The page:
If the European Council concurs with the EC opinion, it will mean a change in the direction of the enlargement policy that the EU has pursued so far solely in the Balkans (accession talks with Turkey have been suspended) in the conviction that after the integration of this region, enlargement could be extended to the eastern partners. Furthermore, granting Ukraine and Moldova candidate status for EU membership as early as June this year would mean a much more rapid pace of integration than usual. For comparison, in the Balkans, which have been covered by the EU enlargement policy for two decades, Bosnia and Herzegovina has been waiting over six years since submitting its application, Albania obtained candidate status after five years, and Macedonia, Montenegro, and Serbia after about two (Kosovo has not yet submitted an application for membership). In their case, the European Council first offered them the prospect of integration with the Union, and only then did they apply for membership.

Implementation of the EC’s recommendations would undermine the effectiveness of the Russian policy of interfering with the sovereignty and territorial integrity of its neighbours who have engaged in cooperation and integration with the EU and the West. Russia has conducted this policy towards Ukraine, including by occupying Crimea and part of Donbas, towards Georgia by strengthening forces in the sheared off regions of Abkhazia and South Ossetia, and towards Moldova, where Transnistria serves a similar purpose. Russia also has acted to undermine the sovereignty of states in the Balkans, in particular Macedonia, Montenegro, and Bosnia and Herzegovina.

Candidate status is the initial phase of integration with the EU and does not mean the start of accession negotiations. This next step requires the fulfilment of conditions and a unanimous vote of the current Member States (out of the six Western Balkan countries, only Montenegro since 2012 and Serbia since 2014 are in this stage). Next steps consist of the opening of several clusters of reforms (currently including a total of 35 chapters), and then completing the requirements and closing them. Following that stage is the conclusion of negotiations, signing the accession treaty, ratifying it in all the candidate and Member States, and then accession.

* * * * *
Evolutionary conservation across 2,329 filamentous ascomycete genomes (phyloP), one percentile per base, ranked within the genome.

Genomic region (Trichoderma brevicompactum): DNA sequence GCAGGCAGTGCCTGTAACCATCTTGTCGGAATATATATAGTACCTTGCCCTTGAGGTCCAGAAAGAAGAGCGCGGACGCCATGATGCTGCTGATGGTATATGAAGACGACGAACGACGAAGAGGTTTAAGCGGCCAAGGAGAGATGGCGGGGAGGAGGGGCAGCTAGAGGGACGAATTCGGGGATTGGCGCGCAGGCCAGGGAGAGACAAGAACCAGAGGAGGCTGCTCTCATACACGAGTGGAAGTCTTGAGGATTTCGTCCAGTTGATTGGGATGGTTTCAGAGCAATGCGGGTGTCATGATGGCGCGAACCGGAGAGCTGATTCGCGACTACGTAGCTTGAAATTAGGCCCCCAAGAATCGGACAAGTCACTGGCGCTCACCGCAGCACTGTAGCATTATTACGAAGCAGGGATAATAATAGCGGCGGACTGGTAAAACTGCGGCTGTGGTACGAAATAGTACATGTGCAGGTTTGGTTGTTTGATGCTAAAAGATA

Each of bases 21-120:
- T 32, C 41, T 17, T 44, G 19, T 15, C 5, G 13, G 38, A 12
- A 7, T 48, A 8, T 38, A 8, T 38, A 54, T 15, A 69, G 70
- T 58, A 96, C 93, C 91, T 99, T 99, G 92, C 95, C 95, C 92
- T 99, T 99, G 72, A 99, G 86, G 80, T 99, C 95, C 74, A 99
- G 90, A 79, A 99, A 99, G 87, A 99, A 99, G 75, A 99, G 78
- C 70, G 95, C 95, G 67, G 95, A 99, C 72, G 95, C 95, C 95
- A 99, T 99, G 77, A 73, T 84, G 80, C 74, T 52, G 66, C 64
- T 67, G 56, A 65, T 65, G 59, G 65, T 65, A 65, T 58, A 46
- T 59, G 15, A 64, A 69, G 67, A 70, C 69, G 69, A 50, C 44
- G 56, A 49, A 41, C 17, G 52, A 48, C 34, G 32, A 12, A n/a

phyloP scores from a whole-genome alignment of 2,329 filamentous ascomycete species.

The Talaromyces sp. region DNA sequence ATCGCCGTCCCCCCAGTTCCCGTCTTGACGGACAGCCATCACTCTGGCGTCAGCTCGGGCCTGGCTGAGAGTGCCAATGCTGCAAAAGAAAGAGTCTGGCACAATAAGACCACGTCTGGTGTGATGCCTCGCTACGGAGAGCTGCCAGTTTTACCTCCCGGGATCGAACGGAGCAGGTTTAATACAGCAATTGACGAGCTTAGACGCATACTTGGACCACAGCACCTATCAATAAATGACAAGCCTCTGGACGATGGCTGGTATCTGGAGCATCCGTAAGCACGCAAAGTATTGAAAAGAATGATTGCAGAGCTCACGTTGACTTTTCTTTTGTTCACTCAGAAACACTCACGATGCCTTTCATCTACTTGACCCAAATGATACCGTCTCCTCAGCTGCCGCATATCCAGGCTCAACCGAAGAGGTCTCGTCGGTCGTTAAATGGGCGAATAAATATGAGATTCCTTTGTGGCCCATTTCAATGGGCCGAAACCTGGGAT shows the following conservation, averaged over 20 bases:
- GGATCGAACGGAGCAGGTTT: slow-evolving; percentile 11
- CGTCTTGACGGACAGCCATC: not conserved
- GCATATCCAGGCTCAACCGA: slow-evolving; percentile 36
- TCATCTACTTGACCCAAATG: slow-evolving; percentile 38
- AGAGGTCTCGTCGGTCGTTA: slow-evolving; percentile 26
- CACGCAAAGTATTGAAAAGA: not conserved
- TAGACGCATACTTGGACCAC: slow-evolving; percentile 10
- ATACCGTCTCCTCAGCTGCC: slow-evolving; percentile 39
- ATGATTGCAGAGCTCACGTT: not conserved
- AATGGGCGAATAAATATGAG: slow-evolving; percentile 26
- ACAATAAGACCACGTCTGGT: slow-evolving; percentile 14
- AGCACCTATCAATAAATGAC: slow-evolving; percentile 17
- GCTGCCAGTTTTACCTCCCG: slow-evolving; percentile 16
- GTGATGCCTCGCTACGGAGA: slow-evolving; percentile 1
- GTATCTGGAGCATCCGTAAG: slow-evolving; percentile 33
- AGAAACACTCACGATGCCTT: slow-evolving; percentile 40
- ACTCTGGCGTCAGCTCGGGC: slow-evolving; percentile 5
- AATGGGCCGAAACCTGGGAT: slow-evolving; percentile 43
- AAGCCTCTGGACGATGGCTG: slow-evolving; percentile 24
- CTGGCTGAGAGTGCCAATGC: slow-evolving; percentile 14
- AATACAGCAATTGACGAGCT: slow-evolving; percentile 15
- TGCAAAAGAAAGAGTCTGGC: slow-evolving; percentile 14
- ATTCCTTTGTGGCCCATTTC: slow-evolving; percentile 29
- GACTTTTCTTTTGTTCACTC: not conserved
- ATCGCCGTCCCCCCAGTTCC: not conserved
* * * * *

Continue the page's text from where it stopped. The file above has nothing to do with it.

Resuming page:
Acceptance by the European Council of the EC’s opinion would be an important step in Ukraine's path to membership, which in March was supported by 91% of its inhabitants. It is in the interests of Poland and other countries promoting Ukraine’s EU aspirations that it maintain a realistic perspective for further integration. In co-creating the eastern section of EU enlargement policy, Poland can use the experience of its cooperation with the Balkan states, including sharing expertise at the working level, and its cordial relations with Ukraine and other partners, also at the highest political level. One instrument to this end could be the establishment of a bilateral “Kyiv Conference”, analogous to the Skopje and Belgrade Conferences, which are annual forums for sharing pre-accession experiences.